Harris' photos open a window to growing up black in the area
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For 40 years, photographer Teenie Harris aimed his lenses at Pittsburgh's black community. His photographs were a slice of heaven, capturing a time and place in black history where community was preeminent.Teenie Harris photos, courtesy of Carnegie Museum of Art
A photo of children in the Hill District's Ammon Center swimming pool with chain on rim, circa 1962, is among the works of Teenie Harris on display in "Looking Forward," an exhibition by the August Wilson Center for African American Culture.
Click photo for larger image.
Now, in "Looking Forward," an exhibition by the August Wilson Center for African American Culture, comes a focus on the littlest angels.
The show, 53 images culled from thousands of Mr. Harris' photographs of children, is a searing, emotional triumph.
Many of these black-and-white images have never been published. Kamau Ware, the curator of the exhibit, drew them from among the 80,000 negatives housed in archives at the Carnegie Museum of Art.
This a deeply personal exhibit, and eyeing the sepia photographs -- elderly women reading to children, youth posed in their scouting best and a smiling gentleman in a policeman's uniform with a baby on his lap -- is like thumbing through grandma's family album.
But wipe away the nostalgia and look a little closer, and the photographs bear witness to a sometimes cruel society, reflections on class and community disempowerment.
In one, a schoolroom of little girls in pigtails (before the era of hair weaves) observe instruction on how to care for and wash a baby. The girls are all brown-skinned. The baby doll is white. In another, young boys are captured on a corner rough-housing in their Batman glasses -- innocent fun or frozen commentary on a society that offered too few black superheroes.
On one level, Harris' photographs are mysteries. Of the thousands he took, many are undocumented. There is no recording of people, place or time. But look deeper, and there are other clues to African-American life.
In what is believed to be the Hill District's Kinnard Field, a gaggle of youths line up on a sliding board, many of them holding two fingers apart, a possible V for victory sign. In the background, a newly built Addison Terrace, which became one of Pittsburgh's most-worn housing developments, rises. The trees on its banks are still seedlings. In the foreground, the children sit in a playground so new, there is no grass. They flash their victory signs while sitting in the dirt and smiling.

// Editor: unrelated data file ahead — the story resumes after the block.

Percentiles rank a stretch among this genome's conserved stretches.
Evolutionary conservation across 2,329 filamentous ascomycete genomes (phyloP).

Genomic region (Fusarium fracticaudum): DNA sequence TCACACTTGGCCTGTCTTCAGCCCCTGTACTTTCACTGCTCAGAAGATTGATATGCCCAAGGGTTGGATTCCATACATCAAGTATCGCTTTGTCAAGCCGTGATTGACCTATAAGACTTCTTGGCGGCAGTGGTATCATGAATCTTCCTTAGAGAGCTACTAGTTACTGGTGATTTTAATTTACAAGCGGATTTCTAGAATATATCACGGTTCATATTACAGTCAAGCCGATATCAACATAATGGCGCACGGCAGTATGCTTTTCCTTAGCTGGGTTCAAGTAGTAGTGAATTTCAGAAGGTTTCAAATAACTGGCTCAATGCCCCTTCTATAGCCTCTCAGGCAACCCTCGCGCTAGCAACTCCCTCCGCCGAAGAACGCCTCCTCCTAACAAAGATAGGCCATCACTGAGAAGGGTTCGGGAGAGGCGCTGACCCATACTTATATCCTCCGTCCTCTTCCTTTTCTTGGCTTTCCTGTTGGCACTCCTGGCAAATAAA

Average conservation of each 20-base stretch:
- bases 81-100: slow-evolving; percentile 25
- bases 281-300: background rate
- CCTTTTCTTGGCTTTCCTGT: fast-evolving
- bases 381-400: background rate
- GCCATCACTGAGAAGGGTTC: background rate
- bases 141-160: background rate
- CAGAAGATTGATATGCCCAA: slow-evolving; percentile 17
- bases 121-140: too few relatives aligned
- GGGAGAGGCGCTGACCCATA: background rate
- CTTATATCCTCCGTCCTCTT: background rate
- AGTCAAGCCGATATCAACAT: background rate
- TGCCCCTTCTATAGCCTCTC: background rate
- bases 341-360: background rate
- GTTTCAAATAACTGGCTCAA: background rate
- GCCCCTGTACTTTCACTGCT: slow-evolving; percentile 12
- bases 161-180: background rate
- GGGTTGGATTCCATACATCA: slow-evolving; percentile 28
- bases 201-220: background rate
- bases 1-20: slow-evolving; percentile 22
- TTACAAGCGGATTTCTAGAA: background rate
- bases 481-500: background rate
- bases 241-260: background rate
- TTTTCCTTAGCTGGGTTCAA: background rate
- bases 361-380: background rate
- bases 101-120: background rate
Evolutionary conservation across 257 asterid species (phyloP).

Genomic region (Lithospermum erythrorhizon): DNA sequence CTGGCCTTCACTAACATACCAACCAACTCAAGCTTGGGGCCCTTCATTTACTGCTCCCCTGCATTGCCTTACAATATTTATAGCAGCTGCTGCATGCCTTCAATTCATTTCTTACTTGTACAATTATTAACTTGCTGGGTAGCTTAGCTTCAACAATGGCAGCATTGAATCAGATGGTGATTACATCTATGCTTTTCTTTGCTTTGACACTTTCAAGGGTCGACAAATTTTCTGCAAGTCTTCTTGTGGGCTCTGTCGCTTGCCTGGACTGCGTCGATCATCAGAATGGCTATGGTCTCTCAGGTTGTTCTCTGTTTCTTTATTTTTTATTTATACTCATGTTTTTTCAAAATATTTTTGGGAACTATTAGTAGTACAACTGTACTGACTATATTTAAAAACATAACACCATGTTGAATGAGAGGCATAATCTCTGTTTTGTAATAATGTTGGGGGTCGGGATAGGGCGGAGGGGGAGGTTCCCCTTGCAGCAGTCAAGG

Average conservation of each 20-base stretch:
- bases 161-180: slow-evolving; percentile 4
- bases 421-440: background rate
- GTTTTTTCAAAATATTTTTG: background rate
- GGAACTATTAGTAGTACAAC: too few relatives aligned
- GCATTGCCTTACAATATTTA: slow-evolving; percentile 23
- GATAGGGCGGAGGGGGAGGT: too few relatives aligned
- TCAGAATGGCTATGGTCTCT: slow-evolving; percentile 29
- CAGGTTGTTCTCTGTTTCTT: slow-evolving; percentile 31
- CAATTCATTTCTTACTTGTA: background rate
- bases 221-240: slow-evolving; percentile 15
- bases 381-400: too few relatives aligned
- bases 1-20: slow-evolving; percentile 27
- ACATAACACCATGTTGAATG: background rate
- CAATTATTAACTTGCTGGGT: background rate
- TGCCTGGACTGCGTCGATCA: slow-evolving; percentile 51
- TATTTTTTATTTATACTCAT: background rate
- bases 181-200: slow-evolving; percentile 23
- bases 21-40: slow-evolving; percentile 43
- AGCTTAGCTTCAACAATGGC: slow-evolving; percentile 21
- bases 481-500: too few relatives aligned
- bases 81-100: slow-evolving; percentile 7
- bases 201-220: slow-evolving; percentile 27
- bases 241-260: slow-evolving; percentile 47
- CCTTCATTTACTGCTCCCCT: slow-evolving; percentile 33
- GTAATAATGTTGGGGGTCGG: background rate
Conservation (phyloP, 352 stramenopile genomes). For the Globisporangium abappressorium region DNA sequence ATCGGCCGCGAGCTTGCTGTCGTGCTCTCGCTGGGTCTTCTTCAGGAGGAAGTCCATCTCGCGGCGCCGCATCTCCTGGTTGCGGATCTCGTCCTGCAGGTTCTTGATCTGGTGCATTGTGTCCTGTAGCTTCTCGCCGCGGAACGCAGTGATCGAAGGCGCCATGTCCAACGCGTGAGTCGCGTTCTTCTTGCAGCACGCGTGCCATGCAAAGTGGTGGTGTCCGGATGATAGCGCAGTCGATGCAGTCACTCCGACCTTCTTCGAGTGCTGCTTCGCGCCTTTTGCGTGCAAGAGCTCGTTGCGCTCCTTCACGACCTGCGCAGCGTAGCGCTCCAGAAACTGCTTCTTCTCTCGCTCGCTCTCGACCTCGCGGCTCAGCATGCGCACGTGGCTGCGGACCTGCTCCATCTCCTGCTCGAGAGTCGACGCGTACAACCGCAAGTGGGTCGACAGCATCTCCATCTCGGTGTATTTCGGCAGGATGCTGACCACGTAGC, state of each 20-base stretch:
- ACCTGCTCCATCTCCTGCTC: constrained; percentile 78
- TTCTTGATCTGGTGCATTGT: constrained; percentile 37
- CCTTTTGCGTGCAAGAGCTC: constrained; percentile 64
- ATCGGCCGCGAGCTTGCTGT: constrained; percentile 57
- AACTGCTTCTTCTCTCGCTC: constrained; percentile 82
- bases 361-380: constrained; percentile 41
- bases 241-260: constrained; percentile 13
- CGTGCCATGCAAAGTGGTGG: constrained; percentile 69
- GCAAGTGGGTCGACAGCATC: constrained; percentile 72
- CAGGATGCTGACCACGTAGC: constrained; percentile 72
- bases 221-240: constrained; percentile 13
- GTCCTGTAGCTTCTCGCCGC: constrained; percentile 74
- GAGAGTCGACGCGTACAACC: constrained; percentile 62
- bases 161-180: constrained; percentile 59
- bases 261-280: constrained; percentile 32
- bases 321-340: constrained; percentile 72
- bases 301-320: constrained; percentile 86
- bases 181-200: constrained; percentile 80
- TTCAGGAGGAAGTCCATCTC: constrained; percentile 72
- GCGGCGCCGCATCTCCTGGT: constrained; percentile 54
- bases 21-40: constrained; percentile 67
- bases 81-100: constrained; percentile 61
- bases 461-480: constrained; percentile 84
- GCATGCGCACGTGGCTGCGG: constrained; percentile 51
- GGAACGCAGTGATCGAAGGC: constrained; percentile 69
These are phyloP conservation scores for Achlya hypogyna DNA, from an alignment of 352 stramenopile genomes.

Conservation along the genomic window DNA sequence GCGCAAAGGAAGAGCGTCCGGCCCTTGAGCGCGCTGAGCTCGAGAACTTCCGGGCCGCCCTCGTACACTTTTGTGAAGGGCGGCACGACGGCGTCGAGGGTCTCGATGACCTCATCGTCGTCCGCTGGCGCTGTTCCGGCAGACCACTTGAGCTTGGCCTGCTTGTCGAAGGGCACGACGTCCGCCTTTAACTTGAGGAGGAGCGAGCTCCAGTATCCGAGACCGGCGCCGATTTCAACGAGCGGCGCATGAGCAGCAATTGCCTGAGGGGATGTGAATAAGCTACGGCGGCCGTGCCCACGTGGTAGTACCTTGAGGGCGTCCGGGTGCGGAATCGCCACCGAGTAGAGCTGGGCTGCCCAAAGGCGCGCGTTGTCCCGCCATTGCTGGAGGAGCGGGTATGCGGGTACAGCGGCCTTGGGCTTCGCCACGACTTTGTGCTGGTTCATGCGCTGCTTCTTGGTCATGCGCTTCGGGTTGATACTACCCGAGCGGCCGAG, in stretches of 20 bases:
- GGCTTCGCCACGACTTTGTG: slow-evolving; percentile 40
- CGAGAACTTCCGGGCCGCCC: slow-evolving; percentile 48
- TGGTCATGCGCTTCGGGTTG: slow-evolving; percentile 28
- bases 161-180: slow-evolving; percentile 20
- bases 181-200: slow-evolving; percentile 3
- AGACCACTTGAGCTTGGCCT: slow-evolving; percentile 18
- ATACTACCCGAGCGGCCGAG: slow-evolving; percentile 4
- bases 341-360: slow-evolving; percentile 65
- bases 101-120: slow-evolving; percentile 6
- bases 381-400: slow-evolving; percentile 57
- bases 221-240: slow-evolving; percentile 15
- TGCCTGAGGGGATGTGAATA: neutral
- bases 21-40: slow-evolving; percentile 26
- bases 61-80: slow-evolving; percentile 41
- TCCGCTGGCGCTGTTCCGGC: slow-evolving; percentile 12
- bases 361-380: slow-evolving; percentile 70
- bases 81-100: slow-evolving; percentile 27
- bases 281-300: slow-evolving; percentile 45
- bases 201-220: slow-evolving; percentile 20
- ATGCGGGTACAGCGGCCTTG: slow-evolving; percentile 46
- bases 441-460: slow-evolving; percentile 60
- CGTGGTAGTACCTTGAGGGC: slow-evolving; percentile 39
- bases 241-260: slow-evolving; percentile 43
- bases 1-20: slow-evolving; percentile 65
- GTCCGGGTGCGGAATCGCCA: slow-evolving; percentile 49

There are other photos that evoke a more positive message about the past. For example, a small child sits askew on a piano bench, his hands gently touching the keys. He beams for the camera. The hardwood floors, the handsome radio reveal a refined, middle-class home.
In the album, we also get a glimpse of the community's moral glue: faith and patriotism. Children at camp salute the flag.
In one striking image, a small girl proudly stands, showing off her poster on "Making Home Happy." Her ingredients: visit the sick, obey Mom and Dad, watch for Jesus and read the Bible.
"You can say what you want about Teenie," said Ware, "but these kids let him into their world. It was unadulterated and unfettered."
The exhibit continues through July 15 at the 209/9th Street Gallery, Downtown. Hours are noon to 5 p.m. Wednesday through Saturday and until 7 p.m. Thursday. Admission is free. For information, call 412-281-5484.
On June 14, from 6-8 p.m., "Looking Forward" will hold a Creative Forum roundtable to interpret and explore the themes of the photography. Panelists include Lulu Lippincott, chief curator, Carnegie Museum of Art; Dr. Deborah Willis, New York University; Lonnie Graham, assistant professor of Art, Penn State University; and Ed Barbour, founder of the original Black Photographers Group of Pittsburgh. This event is free. 412-258-2700.
Another of Harris' photographs shows a Tom Thumb wedding, with a young boy and girl in costume walking down church aisle.
Click photo for larger image.
First Published May 26, 2006 12:00 am